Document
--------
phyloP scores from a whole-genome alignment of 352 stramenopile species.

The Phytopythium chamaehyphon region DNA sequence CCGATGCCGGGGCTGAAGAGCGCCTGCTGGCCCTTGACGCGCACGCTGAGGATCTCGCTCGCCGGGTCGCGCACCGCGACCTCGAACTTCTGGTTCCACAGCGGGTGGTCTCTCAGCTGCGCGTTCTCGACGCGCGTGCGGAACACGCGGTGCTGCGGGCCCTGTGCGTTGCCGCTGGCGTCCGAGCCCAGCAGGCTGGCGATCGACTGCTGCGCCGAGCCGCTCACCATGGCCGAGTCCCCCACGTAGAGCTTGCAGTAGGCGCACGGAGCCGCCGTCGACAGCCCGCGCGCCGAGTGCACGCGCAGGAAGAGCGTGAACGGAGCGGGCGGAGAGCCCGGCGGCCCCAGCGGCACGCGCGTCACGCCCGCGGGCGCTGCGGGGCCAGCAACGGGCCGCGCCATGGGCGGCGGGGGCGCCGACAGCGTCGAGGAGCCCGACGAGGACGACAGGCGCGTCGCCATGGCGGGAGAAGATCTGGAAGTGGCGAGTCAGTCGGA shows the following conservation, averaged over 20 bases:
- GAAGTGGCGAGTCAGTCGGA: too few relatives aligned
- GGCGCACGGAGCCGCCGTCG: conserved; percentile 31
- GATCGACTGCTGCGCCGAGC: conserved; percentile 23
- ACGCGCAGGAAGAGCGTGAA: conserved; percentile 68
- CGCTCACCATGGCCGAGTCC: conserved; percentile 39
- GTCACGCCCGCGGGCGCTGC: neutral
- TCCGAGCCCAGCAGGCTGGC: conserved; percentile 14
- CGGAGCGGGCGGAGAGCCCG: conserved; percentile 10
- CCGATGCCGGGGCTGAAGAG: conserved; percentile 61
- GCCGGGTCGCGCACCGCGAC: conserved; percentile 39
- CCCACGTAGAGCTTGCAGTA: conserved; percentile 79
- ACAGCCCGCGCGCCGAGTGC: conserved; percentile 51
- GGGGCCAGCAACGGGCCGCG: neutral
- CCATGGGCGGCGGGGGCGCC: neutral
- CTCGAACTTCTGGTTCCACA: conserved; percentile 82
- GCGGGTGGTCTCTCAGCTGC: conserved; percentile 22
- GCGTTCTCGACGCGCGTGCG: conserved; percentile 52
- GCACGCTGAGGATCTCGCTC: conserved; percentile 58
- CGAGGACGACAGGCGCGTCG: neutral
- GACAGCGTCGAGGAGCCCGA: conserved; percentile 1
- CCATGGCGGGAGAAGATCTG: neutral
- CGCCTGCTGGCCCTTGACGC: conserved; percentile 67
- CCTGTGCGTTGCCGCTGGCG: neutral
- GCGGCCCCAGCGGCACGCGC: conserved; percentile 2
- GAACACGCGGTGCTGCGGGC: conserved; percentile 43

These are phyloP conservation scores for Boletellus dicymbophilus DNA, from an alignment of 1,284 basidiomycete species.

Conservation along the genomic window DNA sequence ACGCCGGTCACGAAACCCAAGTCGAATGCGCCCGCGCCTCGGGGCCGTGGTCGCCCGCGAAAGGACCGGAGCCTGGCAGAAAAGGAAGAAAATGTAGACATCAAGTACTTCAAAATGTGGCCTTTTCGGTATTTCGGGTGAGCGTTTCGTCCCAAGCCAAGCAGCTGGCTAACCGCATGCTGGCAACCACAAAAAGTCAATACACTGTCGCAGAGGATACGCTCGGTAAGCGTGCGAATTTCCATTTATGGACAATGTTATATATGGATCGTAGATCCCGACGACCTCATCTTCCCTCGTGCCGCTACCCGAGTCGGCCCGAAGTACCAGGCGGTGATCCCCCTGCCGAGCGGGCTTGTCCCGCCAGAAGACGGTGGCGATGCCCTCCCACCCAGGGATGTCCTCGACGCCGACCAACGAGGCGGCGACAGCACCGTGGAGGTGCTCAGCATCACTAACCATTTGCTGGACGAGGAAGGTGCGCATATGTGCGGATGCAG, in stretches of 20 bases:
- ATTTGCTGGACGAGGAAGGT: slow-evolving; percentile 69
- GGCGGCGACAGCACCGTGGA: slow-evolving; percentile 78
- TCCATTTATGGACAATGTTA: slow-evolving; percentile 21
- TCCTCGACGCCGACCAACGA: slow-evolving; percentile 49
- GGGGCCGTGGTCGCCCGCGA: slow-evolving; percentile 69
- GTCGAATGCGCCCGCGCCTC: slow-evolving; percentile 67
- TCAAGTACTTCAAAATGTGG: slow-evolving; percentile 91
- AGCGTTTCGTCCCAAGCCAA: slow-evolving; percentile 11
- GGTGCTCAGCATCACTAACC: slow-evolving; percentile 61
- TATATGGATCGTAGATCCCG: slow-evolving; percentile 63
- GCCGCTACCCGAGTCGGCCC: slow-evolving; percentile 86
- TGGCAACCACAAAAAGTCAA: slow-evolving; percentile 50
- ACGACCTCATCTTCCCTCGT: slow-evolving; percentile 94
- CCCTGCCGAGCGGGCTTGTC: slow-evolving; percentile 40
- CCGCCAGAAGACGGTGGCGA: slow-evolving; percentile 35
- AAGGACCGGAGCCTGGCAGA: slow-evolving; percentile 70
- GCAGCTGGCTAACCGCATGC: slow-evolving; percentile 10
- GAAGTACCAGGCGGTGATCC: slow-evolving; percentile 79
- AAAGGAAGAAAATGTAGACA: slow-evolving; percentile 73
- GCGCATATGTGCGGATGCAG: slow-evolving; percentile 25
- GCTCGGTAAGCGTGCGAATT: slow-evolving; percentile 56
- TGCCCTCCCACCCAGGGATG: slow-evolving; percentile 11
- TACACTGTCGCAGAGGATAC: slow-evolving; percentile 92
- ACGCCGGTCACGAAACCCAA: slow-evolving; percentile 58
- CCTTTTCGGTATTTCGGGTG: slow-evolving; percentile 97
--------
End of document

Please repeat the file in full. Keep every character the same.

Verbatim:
phyloP scores from a whole-genome alignment of 352 stramenopile species.

The Phytopythium chamaehyphon region DNA sequence CCGATGCCGGGGCTGAAGAGCGCCTGCTGGCCCTTGACGCGCACGCTGAGGATCTCGCTCGCCGGGTCGCGCACCGCGACCTCGAACTTCTGGTTCCACAGCGGGTGGTCTCTCAGCTGCGCGTTCTCGACGCGCGTGCGGAACACGCGGTGCTGCGGGCCCTGTGCGTTGCCGCTGGCGTCCGAGCCCAGCAGGCTGGCGATCGACTGCTGCGCCGAGCCGCTCACCATGGCCGAGTCCCCCACGTAGAGCTTGCAGTAGGCGCACGGAGCCGCCGTCGACAGCCCGCGCGCCGAGTGCACGCGCAGGAAGAGCGTGAACGGAGCGGGCGGAGAGCCCGGCGGCCCCAGCGGCACGCGCGTCACGCCCGCGGGCGCTGCGGGGCCAGCAACGGGCCGCGCCATGGGCGGCGGGGGCGCCGACAGCGTCGAGGAGCCCGACGAGGACGACAGGCGCGTCGCCATGGCGGGAGAAGATCTGGAAGTGGCGAGTCAGTCGGA shows the following conservation, averaged over 20 bases:
- GAAGTGGCGAGTCAGTCGGA: too few relatives aligned
- GGCGCACGGAGCCGCCGTCG: conserved; percentile 31
- GATCGACTGCTGCGCCGAGC: conserved; percentile 23
- ACGCGCAGGAAGAGCGTGAA: conserved; percentile 68
- CGCTCACCATGGCCGAGTCC: conserved; percentile 39
- GTCACGCCCGCGGGCGCTGC: neutral
- TCCGAGCCCAGCAGGCTGGC: conserved; percentile 14
- CGGAGCGGGCGGAGAGCCCG: conserved; percentile 10
- CCGATGCCGGGGCTGAAGAG: conserved; percentile 61
- GCCGGGTCGCGCACCGCGAC: conserved; percentile 39
- CCCACGTAGAGCTTGCAGTA: conserved; percentile 79
- ACAGCCCGCGCGCCGAGTGC: conserved; percentile 51
- GGGGCCAGCAACGGGCCGCG: neutral
- CCATGGGCGGCGGGGGCGCC: neutral
- CTCGAACTTCTGGTTCCACA: conserved; percentile 82
- GCGGGTGGTCTCTCAGCTGC: conserved; percentile 22
- GCGTTCTCGACGCGCGTGCG: conserved; percentile 52
- GCACGCTGAGGATCTCGCTC: conserved; percentile 58
- CGAGGACGACAGGCGCGTCG: neutral
- GACAGCGTCGAGGAGCCCGA: conserved; percentile 1
- CCATGGCGGGAGAAGATCTG: neutral
- CGCCTGCTGGCCCTTGACGC: conserved; percentile 67
- CCTGTGCGTTGCCGCTGGCG: neutral
- GCGGCCCCAGCGGCACGCGC: conserved; percentile 2
- GAACACGCGGTGCTGCGGGC: conserved; percentile 43

These are phyloP conservation scores for Boletellus dicymbophilus DNA, from an alignment of 1,284 basidiomycete species.

Conservation along the genomic window DNA sequence ACGCCGGTCACGAAACCCAAGTCGAATGCGCCCGCGCCTCGGGGCCGTGGTCGCCCGCGAAAGGACCGGAGCCTGGCAGAAAAGGAAGAAAATGTAGACATCAAGTACTTCAAAATGTGGCCTTTTCGGTATTTCGGGTGAGCGTTTCGTCCCAAGCCAAGCAGCTGGCTAACCGCATGCTGGCAACCACAAAAAGTCAATACACTGTCGCAGAGGATACGCTCGGTAAGCGTGCGAATTTCCATTTATGGACAATGTTATATATGGATCGTAGATCCCGACGACCTCATCTTCCCTCGTGCCGCTACCCGAGTCGGCCCGAAGTACCAGGCGGTGATCCCCCTGCCGAGCGGGCTTGTCCCGCCAGAAGACGGTGGCGATGCCCTCCCACCCAGGGATGTCCTCGACGCCGACCAACGAGGCGGCGACAGCACCGTGGAGGTGCTCAGCATCACTAACCATTTGCTGGACGAGGAAGGTGCGCATATGTGCGGATGCAG, in stretches of 20 bases:
- ATTTGCTGGACGAGGAAGGT: slow-evolving; percentile 69
- GGCGGCGACAGCACCGTGGA: slow-evolving; percentile 78
- TCCATTTATGGACAATGTTA: slow-evolving; percentile 21
- TCCTCGACGCCGACCAACGA: slow-evolving; percentile 49
- GGGGCCGTGGTCGCCCGCGA: slow-evolving; percentile 69
- GTCGAATGCGCCCGCGCCTC: slow-evolving; percentile 67
- TCAAGTACTTCAAAATGTGG: slow-evolving; percentile 91
- AGCGTTTCGTCCCAAGCCAA: slow-evolving; percentile 11
- GGTGCTCAGCATCACTAACC: slow-evolving; percentile 61
- TATATGGATCGTAGATCCCG: slow-evolving; percentile 63
- GCCGCTACCCGAGTCGGCCC: slow-evolving; percentile 86
- TGGCAACCACAAAAAGTCAA: slow-evolving; percentile 50
- ACGACCTCATCTTCCCTCGT: slow-evolving; percentile 94
- CCCTGCCGAGCGGGCTTGTC: slow-evolving; percentile 40
- CCGCCAGAAGACGGTGGCGA: slow-evolving; percentile 35
- AAGGACCGGAGCCTGGCAGA: slow-evolving; percentile 70
- GCAGCTGGCTAACCGCATGC: slow-evolving; percentile 10
- GAAGTACCAGGCGGTGATCC: slow-evolving; percentile 79
- AAAGGAAGAAAATGTAGACA: slow-evolving; percentile 73
- GCGCATATGTGCGGATGCAG: slow-evolving; percentile 25
- GCTCGGTAAGCGTGCGAATT: slow-evolving; percentile 56
- TGCCCTCCCACCCAGGGATG: slow-evolving; percentile 11
- TACACTGTCGCAGAGGATAC: slow-evolving; percentile 92
- ACGCCGGTCACGAAACCCAA: slow-evolving; percentile 58
- CCTTTTCGGTATTTCGGGTG: slow-evolving; percentile 97